I have a device which outputs pulses at 5V. I want to detect these pulses with my Raspberry Pi later. The problem is that my Raspberry Pi script will be doing other things that take time, and I'm worried that it will not be able to pick up on the pulses (it will not check the state of the GPIO pin when the pulses occur).

Is there some way to take 5V pulses and not only turn them into a solid logical on, but also extend the length? My dream would be that whenever the pulses happened, I could have a 3.3V signal be on for a minute or so.

  • 1
    \$\begingroup\$ An extended pulse might cover up a possible second or third pulse; is that tolerable? \$\endgroup\$
    – Whit3rd
    Jun 6, 2017 at 3:33
  • 1
    \$\begingroup\$ Typically I would use an edge triggered interrupt and the code clears the interrupt when it gets around to it \$\endgroup\$
    – sstobbe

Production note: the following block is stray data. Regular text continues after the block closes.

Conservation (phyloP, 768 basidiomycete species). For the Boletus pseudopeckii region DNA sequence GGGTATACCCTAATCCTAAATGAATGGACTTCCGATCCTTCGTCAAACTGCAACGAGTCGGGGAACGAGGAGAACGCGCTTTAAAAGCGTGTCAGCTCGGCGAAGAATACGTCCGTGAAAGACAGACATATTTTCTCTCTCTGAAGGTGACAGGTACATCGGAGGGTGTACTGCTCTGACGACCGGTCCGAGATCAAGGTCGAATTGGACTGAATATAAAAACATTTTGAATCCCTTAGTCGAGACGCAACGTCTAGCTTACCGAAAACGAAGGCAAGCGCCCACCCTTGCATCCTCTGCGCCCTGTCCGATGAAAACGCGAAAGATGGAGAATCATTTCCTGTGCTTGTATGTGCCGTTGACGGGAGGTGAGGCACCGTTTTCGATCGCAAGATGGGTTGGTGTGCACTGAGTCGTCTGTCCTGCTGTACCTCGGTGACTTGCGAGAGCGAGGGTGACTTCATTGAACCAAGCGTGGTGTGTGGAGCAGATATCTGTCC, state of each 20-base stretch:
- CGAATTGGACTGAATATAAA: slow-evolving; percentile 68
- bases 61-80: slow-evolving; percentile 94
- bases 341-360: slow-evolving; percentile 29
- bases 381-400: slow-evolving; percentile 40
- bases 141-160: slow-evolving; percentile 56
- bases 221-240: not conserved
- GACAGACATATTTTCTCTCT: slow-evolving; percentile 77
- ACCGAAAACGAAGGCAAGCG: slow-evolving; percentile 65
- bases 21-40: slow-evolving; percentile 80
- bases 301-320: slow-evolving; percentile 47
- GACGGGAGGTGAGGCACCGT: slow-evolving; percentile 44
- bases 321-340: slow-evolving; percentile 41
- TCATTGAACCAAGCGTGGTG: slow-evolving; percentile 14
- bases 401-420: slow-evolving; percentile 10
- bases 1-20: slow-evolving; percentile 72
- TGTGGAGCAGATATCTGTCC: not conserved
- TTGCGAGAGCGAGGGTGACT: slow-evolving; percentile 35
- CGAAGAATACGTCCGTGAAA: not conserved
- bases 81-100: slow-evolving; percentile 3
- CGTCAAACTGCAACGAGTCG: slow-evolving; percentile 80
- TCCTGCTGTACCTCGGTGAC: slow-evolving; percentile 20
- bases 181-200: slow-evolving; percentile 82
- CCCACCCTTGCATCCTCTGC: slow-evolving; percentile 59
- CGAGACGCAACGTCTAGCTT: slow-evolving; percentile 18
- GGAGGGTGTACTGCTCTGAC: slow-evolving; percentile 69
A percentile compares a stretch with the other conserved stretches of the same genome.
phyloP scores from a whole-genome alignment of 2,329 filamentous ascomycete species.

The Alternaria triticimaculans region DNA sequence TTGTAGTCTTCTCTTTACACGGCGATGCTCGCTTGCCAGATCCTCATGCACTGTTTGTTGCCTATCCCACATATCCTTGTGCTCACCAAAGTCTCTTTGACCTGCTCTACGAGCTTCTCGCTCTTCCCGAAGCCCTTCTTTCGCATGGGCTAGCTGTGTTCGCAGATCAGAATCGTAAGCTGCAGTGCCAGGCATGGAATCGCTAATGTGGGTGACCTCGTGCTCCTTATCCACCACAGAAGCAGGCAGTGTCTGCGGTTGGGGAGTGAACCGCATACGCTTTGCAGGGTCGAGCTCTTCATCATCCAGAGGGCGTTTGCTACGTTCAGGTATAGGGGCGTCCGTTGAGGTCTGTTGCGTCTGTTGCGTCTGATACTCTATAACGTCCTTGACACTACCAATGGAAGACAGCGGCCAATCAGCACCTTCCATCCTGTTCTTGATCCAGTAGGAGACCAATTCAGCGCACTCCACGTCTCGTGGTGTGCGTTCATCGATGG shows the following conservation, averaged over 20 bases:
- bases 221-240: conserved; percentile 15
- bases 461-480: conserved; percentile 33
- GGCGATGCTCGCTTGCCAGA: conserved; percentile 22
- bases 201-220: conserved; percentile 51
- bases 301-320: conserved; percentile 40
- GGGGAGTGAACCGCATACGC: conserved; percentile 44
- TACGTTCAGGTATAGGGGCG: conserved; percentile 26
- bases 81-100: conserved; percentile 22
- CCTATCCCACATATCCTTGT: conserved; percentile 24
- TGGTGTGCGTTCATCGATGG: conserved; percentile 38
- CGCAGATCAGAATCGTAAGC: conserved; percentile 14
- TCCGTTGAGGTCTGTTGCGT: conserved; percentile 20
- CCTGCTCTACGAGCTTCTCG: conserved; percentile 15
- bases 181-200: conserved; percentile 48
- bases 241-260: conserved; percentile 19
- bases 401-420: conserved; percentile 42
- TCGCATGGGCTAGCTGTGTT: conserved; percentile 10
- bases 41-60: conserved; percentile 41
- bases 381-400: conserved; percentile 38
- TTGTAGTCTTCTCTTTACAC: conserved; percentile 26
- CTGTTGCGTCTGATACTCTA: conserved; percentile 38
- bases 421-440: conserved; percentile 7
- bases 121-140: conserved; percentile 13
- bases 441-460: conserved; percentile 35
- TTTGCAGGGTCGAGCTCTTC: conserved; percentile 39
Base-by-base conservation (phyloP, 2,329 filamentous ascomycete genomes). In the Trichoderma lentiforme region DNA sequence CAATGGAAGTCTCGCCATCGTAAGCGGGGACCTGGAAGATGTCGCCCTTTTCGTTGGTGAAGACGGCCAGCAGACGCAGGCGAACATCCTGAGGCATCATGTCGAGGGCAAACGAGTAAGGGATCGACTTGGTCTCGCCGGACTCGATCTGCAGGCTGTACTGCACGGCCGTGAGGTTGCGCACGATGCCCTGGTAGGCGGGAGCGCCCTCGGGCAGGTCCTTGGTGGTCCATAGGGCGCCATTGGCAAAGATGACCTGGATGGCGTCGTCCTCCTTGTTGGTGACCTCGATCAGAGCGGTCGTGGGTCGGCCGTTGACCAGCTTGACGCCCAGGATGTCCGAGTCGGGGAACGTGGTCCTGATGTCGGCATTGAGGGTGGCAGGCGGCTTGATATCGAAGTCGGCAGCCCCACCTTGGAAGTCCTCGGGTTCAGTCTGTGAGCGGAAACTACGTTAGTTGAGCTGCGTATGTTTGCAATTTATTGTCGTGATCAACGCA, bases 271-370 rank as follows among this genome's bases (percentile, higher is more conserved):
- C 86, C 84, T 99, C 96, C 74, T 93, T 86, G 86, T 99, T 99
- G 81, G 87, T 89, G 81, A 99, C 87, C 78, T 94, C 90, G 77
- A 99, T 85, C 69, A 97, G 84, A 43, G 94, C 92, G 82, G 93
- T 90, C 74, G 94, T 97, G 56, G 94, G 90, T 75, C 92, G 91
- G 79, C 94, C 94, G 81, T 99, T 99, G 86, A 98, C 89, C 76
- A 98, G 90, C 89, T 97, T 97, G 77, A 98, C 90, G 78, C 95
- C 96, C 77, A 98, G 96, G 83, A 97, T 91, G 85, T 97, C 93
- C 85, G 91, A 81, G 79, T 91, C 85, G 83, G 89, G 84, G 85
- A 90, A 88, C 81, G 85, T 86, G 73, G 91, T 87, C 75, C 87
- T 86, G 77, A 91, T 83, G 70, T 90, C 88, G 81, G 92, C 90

Jun 6, 2017 at 3:40
  • \$\begingroup\$ electronics.stackexchange.com/questions/231280/… \$\endgroup\$
    – Fredled
    Jun 6, 2017 at 8:00
  • \$\begingroup\$ some answers there: electronics.stackexchange.com/questions/231280/… \$\endgroup\$
    – Fredled
    Jun 6, 2017 at 8:03
  • \$\begingroup\$ you can buy cheap "timer relay" modules to do just that. i like 555-based solutions as well... \$\endgroup\$
    – dandavis
    Jun 6, 2017 at 8:44

1 Answer 1


For a software solution: use interrupts http://wiringpi.com/reference/priority-interrupts-and-threads/

As a bonus: Extending a short pulse can be accomplished using a monostable circuit like this: http://www.talkingelectronics.com/projects/555/imagesP1/555-one-shotPosTrig.gif


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